Saturday, June 12, 2021


 Cathedral of the Assumption or Cathedral Heritage Foundation
Elaine Winebrenner, Teresa Campbell, Tim Tomes, Kim Klein, Angie Fleitz and Julie Zoeller

We still have lunch sometimes at the Brown-Forman Dining Room 

Tuesday, June 8, 2021




"The tax collectors and sinners were all drawing near to listen to Jesus, but the Pharisees and scribes began to complain, saying, "This man welcomes sinners and eats with them."

Carlo Carretto was an Italian author of the Congregation of the Little Brothers of the Gospel.
Born: April 2, 1910
Died: October 4, 1988

“How baffling you are, oh Church, and yet how I love you! How you have made me suffer, and yet how much I owe you! I would like to see you destroyed, and yet I need your presence. You have given me so much scandal and yet you have made me understand what sanctity is. I have seen nothing in the world more devoted to obscurity, more compromised, more false, and yet I have touched nothing more pure, more generous, more beautiful. How often I have wanted to shut the doors of my soul in your face, and how often I have prayed to die in the safety of your arms.

No, I cannot free myself from you, because I am you, though not completely. And besides, where would I go? Would I establish another? I would not be able to establish it without the same faults, for they are the same faults I carry in me. And if I did establish another, it would be my Church, not the Church of Christ.


"We learn that the Eucharist is not only a reward for the good but also the strength for the weak and for sinners. It is forgiveness and sustenance which helps us on our journey "

At his mother's recent funeral

"Mom reminds me of the Church, whose first job isn't to teach people to do stuff, but to welcome them and make sure they're fed!" 

Sunday, June 6, 2021


I have the weekend off, so I am publishing a weekday homily I gave at the Little Sisters of the Poor recently. It could belong to my collection of AFFIRMING GOODNESS homilies I published a few years back. 

You Athenians, I see that in every respect
you are very religious. For as I walked around looking carefully at your shrines, I even discovered an altar inscribed, ‘To an Unknown God.’ What therefore you unknowingly worship, I proclaim to you.

Acts 17:22-23

I have trained myself to be attentive to how other preachers preach. It seems to me that they fall into two categories. There are those who look for sins to condemn and there are those who look for goodness to affirm. In other words, some see the glass as half empty while others see it as half full.

When I study the ministry of Jesus and compare it to the ministry of the Scribes and Pharisees, I see the same thing going on. When Jesus looked at the poor, the marginalized and the sinners, he looked for goodness to affirm even in the most miserable human beings. When the Pharisees looked at the poor, the marginalized and the sinners, they looked for sins to condemn. One always finds what one looks for so Jesus could look at the most pitiful person and see a spark of goodness that he could fan into flame. One always finds what one looks for so the Pharisees could look at the most pitiful person and see only sin and weakness to be judged and condemned.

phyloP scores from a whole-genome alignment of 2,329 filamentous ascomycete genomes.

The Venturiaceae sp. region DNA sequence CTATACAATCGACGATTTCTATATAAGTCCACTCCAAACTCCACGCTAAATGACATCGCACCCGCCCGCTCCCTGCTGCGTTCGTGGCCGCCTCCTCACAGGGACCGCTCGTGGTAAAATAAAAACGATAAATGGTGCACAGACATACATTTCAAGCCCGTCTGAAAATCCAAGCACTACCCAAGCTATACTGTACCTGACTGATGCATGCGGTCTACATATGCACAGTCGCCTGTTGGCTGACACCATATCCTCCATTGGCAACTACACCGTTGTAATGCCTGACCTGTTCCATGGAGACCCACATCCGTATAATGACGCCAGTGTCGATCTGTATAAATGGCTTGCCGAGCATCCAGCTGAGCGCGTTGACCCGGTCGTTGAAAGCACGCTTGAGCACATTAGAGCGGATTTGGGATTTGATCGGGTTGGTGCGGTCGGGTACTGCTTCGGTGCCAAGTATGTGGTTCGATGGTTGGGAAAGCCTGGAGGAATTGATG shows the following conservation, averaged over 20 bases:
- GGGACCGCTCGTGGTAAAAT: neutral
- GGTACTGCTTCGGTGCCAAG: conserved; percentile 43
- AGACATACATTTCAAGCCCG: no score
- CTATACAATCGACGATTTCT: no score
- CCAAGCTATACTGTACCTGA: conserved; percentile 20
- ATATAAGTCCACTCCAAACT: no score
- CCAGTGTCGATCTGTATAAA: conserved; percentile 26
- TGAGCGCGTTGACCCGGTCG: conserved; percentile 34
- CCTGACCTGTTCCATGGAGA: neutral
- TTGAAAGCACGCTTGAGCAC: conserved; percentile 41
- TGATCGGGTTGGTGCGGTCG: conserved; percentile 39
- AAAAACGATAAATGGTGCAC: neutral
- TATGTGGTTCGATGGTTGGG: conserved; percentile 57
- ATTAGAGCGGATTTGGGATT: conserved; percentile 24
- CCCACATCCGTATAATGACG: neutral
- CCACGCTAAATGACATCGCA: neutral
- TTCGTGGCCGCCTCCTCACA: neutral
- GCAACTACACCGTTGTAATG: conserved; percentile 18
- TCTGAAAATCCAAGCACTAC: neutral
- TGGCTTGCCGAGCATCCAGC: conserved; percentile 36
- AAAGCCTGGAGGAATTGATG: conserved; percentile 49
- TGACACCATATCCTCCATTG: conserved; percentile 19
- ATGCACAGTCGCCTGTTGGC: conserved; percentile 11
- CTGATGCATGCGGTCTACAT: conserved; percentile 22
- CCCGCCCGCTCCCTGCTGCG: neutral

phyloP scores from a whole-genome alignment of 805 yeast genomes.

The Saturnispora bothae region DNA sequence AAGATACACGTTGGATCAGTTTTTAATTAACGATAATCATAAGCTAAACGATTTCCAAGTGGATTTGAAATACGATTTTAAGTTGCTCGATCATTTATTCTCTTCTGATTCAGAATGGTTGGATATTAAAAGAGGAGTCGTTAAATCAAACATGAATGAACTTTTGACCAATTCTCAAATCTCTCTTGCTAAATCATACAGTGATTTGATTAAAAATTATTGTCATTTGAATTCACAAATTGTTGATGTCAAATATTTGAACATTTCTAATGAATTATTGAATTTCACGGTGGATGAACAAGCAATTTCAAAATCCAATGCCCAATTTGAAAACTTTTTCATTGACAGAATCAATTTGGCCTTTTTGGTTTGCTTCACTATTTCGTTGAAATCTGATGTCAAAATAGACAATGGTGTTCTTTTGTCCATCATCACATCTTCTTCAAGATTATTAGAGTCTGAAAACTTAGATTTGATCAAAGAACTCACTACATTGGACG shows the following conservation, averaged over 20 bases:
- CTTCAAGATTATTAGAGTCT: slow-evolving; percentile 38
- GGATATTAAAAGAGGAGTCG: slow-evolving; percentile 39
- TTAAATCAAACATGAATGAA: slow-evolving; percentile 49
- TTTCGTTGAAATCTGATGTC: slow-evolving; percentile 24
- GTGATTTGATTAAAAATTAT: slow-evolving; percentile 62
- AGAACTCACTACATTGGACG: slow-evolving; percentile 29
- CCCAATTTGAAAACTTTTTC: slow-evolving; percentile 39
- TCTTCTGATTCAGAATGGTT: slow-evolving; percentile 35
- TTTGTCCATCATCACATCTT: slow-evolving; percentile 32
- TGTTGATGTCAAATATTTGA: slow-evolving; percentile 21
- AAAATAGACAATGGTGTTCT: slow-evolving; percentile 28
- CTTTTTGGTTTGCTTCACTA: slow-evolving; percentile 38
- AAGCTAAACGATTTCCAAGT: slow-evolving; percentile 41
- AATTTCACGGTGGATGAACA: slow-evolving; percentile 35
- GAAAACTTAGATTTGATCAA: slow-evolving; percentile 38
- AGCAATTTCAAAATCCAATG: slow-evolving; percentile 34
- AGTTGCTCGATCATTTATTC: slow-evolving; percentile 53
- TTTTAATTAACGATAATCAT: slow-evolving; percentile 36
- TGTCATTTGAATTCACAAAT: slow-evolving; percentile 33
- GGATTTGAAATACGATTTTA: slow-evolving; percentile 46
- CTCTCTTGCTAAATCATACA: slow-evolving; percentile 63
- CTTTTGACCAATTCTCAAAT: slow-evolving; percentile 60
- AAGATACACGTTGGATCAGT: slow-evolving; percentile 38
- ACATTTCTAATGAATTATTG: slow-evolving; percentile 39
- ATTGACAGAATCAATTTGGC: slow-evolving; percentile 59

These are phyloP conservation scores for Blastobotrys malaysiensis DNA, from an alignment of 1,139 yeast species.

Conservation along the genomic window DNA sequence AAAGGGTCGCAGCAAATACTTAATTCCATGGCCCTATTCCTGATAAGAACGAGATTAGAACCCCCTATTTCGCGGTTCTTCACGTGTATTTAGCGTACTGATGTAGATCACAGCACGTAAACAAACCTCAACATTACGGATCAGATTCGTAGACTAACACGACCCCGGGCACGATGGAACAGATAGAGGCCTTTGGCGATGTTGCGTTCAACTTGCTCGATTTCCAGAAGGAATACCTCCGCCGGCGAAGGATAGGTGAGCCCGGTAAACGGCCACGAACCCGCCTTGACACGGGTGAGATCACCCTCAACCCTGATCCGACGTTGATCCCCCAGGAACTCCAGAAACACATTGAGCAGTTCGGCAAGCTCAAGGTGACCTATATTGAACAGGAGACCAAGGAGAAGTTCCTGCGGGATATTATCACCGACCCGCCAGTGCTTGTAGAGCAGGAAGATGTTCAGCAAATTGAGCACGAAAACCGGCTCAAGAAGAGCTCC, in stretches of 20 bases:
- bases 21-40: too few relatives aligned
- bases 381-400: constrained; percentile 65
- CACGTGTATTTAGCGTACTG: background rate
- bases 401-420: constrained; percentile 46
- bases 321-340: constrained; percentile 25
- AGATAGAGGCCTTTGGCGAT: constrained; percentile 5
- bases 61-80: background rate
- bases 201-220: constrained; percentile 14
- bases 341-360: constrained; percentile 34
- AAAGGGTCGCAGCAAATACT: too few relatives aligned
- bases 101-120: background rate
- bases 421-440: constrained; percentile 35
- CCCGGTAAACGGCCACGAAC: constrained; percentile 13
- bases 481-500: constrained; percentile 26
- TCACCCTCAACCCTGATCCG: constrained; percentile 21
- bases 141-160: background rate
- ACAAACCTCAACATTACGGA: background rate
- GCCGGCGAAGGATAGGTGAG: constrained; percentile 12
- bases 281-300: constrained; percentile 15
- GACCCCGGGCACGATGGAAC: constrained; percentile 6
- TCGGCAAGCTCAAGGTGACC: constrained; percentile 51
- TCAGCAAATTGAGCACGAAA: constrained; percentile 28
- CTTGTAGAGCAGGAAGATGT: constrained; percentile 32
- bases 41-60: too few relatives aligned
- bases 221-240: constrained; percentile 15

I have always been intrigued by Paul’s approach to preaching. We see it in our first reading today, displayed in a very dramatic way. Paul is walking around Athens, a city filled with pagan temples. He could have ripped them up one side and down the other for being so pagan, so blind, so misguided and passed quick judgment on them, but he doesn’t. Instead, he compliments them for being “very religious.” He tells them that he “looked around carefully” at their many shrines. He looked so carefully that he noticed that they even had an altar “To an Unknown God” just in case they happen to miss a god they had not heard of!

What was Paul doing? He took the Athenians “as they were” as a starting point. He “looked for goodness to affirm” and then led them to understand that their “missing god” was in fact the one and only true God! What was their response? Yes, some did scoff at what he taught, Some wanted more information. However, because of his respectful approach, became believers that day!

This is exactly what Jesus did in his ministry. He befriended and got to know people first. He “looked carefully” at them, did not make quick judgements about them and found sparks of goodness that he could fan into flame. On the other hand, the Scribes and Pharisees, “like bulls in a China shop,” judged and categorized people so they could find things to condemn.

My friends, if we “walk around looking carefully” as Saint Paul did in Athens, we would be able to see a spark of goodness in the most miserable human being. If we focused on what’s right about them, rather than what’s wrong with them, we have the chance of fanning that goodness into flame. If all we do is look for sins in them to condemn, we will probably fan that evil further into to flame. In my 51 years of ministry, I have learned one thing. When I have focused on that tiny spark of goodness and lovingly fanned it, people were converted. I saw it happen again and again. On the other hand, I have never remembered seeing anyone converted through harsh condemnation.

Yes, Saint Paul was right. We always find what we look for, be it good or evil. In truth, good and evil are often in the eye of the beholder!